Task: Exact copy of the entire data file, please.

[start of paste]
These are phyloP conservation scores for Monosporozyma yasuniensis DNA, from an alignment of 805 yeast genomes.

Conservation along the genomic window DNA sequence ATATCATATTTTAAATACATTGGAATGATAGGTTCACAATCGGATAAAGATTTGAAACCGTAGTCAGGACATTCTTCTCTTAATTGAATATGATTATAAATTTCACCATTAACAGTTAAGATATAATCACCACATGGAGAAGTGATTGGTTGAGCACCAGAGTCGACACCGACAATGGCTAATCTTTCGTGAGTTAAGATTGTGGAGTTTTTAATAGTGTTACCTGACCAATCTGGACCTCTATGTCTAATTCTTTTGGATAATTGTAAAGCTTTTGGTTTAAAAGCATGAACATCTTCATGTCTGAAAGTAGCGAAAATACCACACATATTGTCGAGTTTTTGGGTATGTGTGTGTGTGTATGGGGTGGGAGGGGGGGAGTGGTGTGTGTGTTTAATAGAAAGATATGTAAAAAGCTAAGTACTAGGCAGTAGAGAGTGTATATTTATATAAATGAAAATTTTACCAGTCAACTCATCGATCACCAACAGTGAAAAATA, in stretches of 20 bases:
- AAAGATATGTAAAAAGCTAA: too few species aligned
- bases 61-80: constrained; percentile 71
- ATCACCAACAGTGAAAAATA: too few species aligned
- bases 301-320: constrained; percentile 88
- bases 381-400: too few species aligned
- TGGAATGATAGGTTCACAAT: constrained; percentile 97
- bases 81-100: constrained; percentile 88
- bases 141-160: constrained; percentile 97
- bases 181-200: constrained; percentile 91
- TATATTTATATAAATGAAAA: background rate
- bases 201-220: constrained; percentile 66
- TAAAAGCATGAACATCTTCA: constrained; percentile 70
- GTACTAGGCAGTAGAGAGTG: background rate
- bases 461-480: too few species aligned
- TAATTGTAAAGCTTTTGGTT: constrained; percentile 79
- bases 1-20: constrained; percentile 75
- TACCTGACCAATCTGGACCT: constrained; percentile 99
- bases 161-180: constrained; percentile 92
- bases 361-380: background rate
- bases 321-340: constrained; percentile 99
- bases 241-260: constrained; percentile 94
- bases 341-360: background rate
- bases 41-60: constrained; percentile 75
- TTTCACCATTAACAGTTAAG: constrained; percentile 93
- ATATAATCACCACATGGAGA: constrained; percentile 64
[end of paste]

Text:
These are phyloP conservation scores for Monosporozyma yasuniensis DNA, from an alignment of 805 yeast genomes.

Conservation along the genomic window DNA sequence ATATCATATTTTAAATACATTGGAATGATAGGTTCACAATCGGATAAAGATTTGAAACCGTAGTCAGGACATTCTTCTCTTAATTGAATATGATTATAAATTTCACCATTAACAGTTAAGATATAATCACCACATGGAGAAGTGATTGGTTGAGCACCAGAGTCGACACCGACAATGGCTAATCTTTCGTGAGTTAAGATTGTGGAGTTTTTAATAGTGTTACCTGACCAATCTGGACCTCTATGTCTAATTCTTTTGGATAATTGTAAAGCTTTTGGTTTAAAAGCATGAACATCTTCATGTCTGAAAGTAGCGAAAATACCACACATATTGTCGAGTTTTTGGGTATGTGTGTGTGTGTATGGGGTGGGAGGGGGGGAGTGGTGTGTGTGTTTAATAGAAAGATATGTAAAAAGCTAAGTACTAGGCAGTAGAGAGTGTATATTTATATAAATGAAAATTTTACCAGTCAACTCATCGATCACCAACAGTGAAAAATA, in stretches of 20 bases:
- AAAGATATGTAAAAAGCTAA: too few species aligned
- bases 61-80: constrained; percentile 71
- ATCACCAACAGTGAAAAATA: too few species aligned
- bases 301-320: constrained; percentile 88
- bases 381-400: too few species aligned
- TGGAATGATAGGTTCACAAT: constrained; percentile 97
- bases 81-100: constrained; percentile 88
- bases 141-160: constrained; percentile 97
- bases 181-200: constrained; percentile 91
- TATATTTATATAAATGAAAA: background rate
- bases 201-220: constrained; percentile 66
- TAAAAGCATGAACATCTTCA: constrained; percentile 70
- GTACTAGGCAGTAGAGAGTG: background rate
- bases 461-480: too few species aligned
- TAATTGTAAAGCTTTTGGTT: constrained; percentile 79
- bases 1-20: constrained; percentile 75
- TACCTGACCAATCTGGACCT: constrained; percentile 99
- bases 161-180: constrained; percentile 92
- bases 361-380: background rate
- bases 321-340: constrained; percentile 99
- bases 241-260: constrained; percentile 94
- bases 341-360: background rate
- bases 41-60: constrained; percentile 75
- TTTCACCATTAACAGTTAAG: constrained; percentile 93
- ATATAATCACCACATGGAGA: constrained; percentile 64